Healthy plants are more likely to get through winter unscathed. A plant that has struggled during the growing season, whether due to insufficient sunlight, water or nutrients, or heavy damage from insects or disease, will enter winter in a vulnerable state. Start your winter-protection strategy with careful care during the growing season and into autumn.
- Don't prune after midsummer. Pruning stimulates tender, new growth and delays dormancy.
- Stop fertilizing plants six weeks before the first fall frost, to help plants harden off properly.
- Water plants thoroughly throughout fall until the ground freezes; make sure the water penetrates 12" to 18" deep to reach the root zone. Young or newly planted trees will require more attention because of limited abilities in obtaining water in their growing environment. The key to survival is giving trees adequate moisture before winter freezes the world around them.
Outdoor Plants and Trees
It is important to protect the root systems of young plants and trees. This can easily be achieved by applying a layer of mulch on top of the soil around the root system. Mulch, which can be comprised of natural things like wood chips, leaf/yard compost, sawdust, or straw, acts as an insulator that protects the roots when the temperature drops in late fall/winter/early spring. Mulch also acts as a weed deterrent and helps retain moisture during the growing season. Laying down a weed-mat barrier and covering the barrier with mulch is a simple means to avoid a number of problems at the root level all year long.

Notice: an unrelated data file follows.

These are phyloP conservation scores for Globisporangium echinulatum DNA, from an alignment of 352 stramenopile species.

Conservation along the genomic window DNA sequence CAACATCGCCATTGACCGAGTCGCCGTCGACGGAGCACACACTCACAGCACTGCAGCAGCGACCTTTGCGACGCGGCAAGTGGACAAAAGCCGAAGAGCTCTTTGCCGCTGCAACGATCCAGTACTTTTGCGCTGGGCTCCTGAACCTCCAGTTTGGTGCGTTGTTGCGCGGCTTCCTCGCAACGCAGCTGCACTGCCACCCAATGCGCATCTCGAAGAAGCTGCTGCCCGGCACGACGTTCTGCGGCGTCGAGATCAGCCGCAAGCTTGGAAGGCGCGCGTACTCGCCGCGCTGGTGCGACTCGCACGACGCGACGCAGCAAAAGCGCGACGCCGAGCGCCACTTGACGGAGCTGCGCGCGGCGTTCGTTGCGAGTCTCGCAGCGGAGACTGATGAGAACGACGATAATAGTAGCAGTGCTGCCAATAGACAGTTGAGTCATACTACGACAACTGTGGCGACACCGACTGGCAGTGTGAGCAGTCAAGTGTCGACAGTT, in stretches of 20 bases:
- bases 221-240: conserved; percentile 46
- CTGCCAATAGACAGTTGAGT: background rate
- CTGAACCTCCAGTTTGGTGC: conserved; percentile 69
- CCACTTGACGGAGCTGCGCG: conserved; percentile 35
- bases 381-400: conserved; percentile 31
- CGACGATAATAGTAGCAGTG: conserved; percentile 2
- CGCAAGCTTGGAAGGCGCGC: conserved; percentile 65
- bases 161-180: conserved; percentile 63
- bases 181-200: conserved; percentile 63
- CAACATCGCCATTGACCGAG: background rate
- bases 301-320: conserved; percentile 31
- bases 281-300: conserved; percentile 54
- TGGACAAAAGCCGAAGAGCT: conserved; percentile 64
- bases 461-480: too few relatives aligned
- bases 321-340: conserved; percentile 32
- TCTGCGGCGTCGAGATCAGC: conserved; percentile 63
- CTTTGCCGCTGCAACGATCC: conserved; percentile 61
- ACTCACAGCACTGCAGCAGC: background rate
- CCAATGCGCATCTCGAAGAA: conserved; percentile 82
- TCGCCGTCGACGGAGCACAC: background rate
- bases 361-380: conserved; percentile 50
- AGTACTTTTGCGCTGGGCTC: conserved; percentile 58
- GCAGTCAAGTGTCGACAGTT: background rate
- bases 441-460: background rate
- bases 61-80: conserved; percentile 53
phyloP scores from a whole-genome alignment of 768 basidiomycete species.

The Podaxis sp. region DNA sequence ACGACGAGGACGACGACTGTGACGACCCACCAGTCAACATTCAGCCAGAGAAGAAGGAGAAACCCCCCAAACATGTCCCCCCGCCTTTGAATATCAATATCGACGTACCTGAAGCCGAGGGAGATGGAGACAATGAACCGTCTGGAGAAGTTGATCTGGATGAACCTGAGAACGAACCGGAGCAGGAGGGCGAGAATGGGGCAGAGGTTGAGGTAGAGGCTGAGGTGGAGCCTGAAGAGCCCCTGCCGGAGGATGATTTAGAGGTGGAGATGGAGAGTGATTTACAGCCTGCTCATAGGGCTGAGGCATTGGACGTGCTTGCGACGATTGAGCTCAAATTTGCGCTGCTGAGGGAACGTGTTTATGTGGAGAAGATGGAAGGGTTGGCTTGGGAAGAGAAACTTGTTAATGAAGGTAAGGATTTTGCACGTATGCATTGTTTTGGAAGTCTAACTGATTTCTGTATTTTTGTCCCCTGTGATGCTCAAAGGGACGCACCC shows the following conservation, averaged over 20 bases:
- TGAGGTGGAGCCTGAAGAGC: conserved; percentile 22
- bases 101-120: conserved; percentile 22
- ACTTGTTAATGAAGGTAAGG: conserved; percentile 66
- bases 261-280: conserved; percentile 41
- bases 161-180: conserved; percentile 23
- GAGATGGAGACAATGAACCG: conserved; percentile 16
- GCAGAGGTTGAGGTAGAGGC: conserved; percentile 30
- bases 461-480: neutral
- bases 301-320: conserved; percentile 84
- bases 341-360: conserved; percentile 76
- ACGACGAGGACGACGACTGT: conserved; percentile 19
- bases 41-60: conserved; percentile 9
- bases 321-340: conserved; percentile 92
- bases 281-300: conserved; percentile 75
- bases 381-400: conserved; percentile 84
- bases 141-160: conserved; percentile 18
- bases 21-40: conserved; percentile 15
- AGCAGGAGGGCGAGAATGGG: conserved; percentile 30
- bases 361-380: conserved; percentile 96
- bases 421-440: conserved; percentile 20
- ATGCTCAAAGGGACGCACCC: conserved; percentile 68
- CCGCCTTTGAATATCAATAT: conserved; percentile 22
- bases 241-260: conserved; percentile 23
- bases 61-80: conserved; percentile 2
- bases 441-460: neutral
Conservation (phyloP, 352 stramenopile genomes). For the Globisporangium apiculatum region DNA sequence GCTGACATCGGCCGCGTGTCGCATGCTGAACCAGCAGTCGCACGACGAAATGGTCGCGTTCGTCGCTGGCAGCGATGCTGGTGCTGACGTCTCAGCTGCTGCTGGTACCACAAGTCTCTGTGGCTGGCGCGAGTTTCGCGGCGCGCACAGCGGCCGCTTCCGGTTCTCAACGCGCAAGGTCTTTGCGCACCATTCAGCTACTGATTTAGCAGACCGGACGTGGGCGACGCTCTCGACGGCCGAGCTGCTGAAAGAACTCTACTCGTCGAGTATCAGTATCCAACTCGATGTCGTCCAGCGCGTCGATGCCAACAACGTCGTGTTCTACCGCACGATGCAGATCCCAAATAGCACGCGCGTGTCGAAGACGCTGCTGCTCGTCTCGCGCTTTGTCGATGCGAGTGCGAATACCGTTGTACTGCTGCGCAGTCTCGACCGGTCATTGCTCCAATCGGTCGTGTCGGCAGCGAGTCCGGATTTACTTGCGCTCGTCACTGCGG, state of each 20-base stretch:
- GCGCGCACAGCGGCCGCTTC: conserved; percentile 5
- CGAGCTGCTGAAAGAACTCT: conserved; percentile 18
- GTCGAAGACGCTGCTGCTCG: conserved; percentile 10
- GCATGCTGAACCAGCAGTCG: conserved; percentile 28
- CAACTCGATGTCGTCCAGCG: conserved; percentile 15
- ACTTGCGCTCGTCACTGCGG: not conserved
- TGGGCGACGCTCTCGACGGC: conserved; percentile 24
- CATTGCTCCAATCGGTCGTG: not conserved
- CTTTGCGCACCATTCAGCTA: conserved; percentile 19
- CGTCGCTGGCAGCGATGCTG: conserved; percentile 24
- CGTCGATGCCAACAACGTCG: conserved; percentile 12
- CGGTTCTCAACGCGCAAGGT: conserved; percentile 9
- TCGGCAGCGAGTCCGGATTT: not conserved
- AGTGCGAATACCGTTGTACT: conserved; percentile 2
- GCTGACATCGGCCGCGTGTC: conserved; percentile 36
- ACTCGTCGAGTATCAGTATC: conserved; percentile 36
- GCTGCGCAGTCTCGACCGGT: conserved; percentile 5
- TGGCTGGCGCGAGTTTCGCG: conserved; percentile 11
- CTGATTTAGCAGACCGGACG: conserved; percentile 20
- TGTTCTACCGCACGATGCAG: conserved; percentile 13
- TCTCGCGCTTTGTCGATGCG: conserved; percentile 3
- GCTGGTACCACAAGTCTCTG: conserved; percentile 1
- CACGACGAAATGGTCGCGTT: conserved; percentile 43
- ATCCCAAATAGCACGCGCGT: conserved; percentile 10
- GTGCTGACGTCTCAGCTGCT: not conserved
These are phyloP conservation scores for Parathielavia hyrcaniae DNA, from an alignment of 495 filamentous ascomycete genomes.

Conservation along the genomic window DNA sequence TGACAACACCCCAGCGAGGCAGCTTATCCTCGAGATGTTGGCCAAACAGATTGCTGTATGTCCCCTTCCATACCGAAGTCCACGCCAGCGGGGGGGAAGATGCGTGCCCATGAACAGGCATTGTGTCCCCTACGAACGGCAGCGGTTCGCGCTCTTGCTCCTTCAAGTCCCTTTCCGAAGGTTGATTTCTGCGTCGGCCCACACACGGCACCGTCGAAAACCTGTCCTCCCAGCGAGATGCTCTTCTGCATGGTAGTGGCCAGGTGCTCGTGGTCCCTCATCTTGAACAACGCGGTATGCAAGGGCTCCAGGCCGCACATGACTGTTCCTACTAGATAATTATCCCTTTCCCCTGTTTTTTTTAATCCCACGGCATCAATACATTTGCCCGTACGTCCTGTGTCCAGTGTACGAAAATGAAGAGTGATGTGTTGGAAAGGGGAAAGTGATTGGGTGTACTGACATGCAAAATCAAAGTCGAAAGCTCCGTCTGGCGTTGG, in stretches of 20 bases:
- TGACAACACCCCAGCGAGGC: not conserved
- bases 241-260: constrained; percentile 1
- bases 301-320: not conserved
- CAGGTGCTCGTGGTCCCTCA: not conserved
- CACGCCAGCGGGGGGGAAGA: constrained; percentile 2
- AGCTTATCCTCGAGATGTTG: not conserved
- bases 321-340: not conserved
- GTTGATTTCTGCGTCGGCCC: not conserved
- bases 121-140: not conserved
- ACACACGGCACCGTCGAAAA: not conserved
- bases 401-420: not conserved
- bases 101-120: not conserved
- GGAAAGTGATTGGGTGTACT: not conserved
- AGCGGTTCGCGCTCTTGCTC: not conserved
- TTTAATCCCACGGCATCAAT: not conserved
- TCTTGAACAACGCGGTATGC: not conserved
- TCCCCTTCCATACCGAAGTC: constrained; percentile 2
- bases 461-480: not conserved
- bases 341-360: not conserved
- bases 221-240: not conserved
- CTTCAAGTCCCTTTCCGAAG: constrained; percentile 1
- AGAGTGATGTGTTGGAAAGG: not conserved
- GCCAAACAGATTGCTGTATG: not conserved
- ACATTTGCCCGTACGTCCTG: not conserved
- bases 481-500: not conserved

As summer ends, the grass and ground-covers toughen, moving rabbits to chew on tree bark. This destructive threat increases with cold weather and snow cover. On the farm, outbuildings, clutter and ground-cover provide adequate cover to house this animal. In urban settings, landscaping, hedges, and ground-cover provide the same housing and can be even worse than the rural setting. It’s heartbreaking to grow and nurture plants and trees along, only to wake one morning to find them girdled to death or impaired for life by hungry critters. Rabbits can chew trees way up into their fifth and sixth season. Simple and inexpensive solutions that can be applied in mere seconds are tree wraps.